Carlos said one of the greatest inspirations for him was Serena Williams. He grew up in the generation that watched the magical play of Serena. “She inspired me and a lot of players, you know,” he answered when asked what player on the WTA had inspired him.

“It’s passion, it’s power, it’s everything; she is the GOAT for me, plain and simple,” said Casper Ruud on Serena Williams.

photo of Iga in selfie with Serena at US Open

posted by Dzevad Mesic in Tennis World

“Her legacy is so big. She has shown us that it’s possible to play so good consistently for all these years and also play, and have a great business, and be a mother. She has shown us that there’s hope for that and for us.And with hard work, you can achieve really great things. So Serena is a legend of our sport for sure,” Swiatek said about Williams in a video for the WTA.

The final word belongs to Pretty, of course, who has allowed me to quote her on Serena. “Coco Gauff, Naomi Osaka, and every other kid in America who picks up a racket – male or female – will do it because of Serena Williams.”

There you have it. End of story except to say Serena will always be my Queen of Queens, and it’s hard to say goodbye.

About Sheila Morris

Sheila Morris is a personal historian, essayist with humorist tendencies, lesbian activist, truth seeker and speaker in the tradition of other female Texas storytellers including her paternal grandmother. In December, 2017, the University of South Carolina Press published her collection of first-person accounts of a few of the people primarily responsible for the development of LGBTQ organizations in South Carolina. Southern Perspectives on the Queer Movement: Committed to Home will resonate with everyone interested in LGBTQ history in the South during the tumultuous times from the AIDS pandemic to marriage equality. She has published five nonfiction books including two memoirs, an essay compilation and two collections of her favorite blogs from I'll Call It Like I See It. Her first book, Deep in the Heart: A Memoir of Love and Longing received a Golden Crown Literary Society Award in 2008. Her writings have been included in various anthologies - most recently the 2017 Saints and Sinners Literary Magazine. Her latest book, Four Ticket Ride, was released in January, 2019. She is a displaced Texan living in South Carolina with her wife Teresa Williams and their dogs Spike, Charly and Carl. She is also Naynay to her two granddaughters Ella and Molly James who light up her life for real. Born in rural Grimes County, Texas in 1946 her Texas roots still run wide and deep.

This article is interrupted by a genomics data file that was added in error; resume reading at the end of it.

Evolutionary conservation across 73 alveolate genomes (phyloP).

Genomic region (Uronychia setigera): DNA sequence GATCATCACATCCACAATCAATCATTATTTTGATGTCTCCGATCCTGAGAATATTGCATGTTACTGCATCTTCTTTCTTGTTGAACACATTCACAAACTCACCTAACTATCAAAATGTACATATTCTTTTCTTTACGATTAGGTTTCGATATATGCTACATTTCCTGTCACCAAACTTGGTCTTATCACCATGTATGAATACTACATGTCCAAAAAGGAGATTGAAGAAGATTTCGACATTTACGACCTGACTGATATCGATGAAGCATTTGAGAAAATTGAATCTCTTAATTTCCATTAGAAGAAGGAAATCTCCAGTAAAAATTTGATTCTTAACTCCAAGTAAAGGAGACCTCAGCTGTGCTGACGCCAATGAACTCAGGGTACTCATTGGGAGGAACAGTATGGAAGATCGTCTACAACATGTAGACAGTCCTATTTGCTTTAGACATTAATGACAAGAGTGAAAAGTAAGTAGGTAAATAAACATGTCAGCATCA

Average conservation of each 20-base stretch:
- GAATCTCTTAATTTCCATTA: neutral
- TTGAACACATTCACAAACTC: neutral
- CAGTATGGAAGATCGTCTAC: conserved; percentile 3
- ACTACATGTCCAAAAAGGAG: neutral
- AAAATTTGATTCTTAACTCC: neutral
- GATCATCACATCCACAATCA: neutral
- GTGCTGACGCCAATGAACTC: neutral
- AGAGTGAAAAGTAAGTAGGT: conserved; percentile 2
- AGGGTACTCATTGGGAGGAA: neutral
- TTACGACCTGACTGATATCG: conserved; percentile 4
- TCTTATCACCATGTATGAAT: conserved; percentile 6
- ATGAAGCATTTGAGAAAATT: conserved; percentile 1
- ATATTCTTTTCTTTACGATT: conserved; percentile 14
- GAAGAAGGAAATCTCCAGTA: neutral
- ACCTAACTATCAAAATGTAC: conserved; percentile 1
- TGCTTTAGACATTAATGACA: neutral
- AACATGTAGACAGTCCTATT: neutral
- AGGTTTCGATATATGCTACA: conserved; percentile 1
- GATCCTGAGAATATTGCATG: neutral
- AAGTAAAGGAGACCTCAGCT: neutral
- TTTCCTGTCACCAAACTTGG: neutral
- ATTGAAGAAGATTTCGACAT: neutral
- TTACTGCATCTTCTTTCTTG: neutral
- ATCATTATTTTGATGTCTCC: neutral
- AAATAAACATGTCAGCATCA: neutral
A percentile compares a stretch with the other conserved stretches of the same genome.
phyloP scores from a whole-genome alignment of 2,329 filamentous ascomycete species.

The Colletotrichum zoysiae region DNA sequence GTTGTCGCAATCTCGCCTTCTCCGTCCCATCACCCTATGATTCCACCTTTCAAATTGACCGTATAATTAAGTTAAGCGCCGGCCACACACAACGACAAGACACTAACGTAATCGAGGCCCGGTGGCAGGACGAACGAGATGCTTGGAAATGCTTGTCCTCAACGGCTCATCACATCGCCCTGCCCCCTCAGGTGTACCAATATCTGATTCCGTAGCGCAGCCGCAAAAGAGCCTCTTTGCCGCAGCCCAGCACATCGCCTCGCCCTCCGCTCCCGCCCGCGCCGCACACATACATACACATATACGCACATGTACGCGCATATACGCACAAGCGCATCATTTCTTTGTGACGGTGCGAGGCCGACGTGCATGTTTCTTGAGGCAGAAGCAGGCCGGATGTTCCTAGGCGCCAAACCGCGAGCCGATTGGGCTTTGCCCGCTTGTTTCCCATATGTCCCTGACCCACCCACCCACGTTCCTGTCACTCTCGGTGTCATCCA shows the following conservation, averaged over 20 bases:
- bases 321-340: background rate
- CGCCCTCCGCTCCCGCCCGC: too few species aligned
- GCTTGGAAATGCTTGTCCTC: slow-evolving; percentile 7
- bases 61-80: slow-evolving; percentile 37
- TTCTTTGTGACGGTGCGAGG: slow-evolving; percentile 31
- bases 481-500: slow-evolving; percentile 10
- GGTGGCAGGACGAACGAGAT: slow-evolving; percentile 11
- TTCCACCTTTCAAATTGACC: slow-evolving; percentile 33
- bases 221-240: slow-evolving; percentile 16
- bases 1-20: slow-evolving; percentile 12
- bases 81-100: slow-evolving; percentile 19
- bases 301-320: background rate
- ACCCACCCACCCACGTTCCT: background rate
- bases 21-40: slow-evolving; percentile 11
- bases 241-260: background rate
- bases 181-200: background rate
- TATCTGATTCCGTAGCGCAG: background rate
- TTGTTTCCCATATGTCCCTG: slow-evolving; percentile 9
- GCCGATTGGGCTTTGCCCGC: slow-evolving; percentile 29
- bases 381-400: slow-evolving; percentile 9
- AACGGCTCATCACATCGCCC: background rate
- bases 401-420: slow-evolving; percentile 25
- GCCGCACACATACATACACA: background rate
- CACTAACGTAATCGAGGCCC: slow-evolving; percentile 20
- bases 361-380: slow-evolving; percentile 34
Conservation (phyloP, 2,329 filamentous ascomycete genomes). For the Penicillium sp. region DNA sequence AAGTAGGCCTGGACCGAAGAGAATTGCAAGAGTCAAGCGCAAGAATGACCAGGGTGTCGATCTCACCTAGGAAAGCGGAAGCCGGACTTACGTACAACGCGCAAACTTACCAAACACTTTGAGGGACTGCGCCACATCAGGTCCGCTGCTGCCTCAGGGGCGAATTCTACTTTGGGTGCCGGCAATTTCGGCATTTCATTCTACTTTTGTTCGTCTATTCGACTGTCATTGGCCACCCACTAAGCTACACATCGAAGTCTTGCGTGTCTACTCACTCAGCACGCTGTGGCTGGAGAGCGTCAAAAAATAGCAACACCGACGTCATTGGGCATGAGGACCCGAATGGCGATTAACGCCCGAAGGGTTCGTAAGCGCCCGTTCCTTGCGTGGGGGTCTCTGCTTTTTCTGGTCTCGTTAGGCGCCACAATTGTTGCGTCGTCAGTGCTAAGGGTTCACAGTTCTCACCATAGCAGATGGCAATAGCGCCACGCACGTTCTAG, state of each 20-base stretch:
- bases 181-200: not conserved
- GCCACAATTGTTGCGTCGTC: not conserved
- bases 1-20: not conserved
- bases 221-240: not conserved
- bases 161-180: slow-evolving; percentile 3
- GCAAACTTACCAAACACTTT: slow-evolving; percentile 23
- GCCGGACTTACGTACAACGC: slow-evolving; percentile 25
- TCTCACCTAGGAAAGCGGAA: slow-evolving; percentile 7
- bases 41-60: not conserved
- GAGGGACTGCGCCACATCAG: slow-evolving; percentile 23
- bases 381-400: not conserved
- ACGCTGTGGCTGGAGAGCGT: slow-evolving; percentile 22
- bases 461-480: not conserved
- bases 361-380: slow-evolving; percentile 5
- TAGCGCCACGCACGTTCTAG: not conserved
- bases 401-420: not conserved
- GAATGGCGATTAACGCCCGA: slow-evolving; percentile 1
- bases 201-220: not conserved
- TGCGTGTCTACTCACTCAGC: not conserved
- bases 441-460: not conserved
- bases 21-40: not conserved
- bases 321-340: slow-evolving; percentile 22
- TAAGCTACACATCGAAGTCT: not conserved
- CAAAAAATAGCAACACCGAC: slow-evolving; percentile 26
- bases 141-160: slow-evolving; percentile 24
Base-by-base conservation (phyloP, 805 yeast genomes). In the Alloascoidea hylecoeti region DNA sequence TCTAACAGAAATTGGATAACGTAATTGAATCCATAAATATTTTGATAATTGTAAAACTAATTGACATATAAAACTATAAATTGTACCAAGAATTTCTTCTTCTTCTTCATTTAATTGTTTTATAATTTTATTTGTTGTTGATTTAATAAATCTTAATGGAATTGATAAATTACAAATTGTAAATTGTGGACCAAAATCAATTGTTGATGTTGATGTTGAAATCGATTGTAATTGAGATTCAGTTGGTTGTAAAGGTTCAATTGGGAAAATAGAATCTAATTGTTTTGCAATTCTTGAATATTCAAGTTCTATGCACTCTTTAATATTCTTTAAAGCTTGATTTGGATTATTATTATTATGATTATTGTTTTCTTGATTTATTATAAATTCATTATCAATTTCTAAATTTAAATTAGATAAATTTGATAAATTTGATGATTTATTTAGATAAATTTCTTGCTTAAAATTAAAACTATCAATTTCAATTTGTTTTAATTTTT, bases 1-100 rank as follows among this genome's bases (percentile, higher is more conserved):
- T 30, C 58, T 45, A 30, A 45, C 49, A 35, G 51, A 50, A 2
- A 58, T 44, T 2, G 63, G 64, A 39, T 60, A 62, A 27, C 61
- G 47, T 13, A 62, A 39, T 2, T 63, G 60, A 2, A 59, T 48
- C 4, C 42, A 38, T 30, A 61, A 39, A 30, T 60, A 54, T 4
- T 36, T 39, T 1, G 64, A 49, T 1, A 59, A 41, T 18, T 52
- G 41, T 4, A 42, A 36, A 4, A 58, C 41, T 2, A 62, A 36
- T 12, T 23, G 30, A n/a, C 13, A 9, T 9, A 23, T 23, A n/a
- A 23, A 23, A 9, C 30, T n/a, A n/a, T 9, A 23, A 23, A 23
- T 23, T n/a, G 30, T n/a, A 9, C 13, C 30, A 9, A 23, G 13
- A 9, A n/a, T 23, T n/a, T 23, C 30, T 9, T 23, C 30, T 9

This entry was posted in Life, Personal, photography, Reflections, Slice of Life, sports, The Way Life Is, The Way Life Should Be and tagged , , , , , , , , , , , , , , , . Bookmark the permalink.

2 Responses to changing of the guard in Queens (New York, that is)

  1. So relieved to hear about different Queens and Kings. Getting a little fed up over here 😉 Didn’t see a single game at the Open this year but delighted with the outcomes.

    Liked by 1 person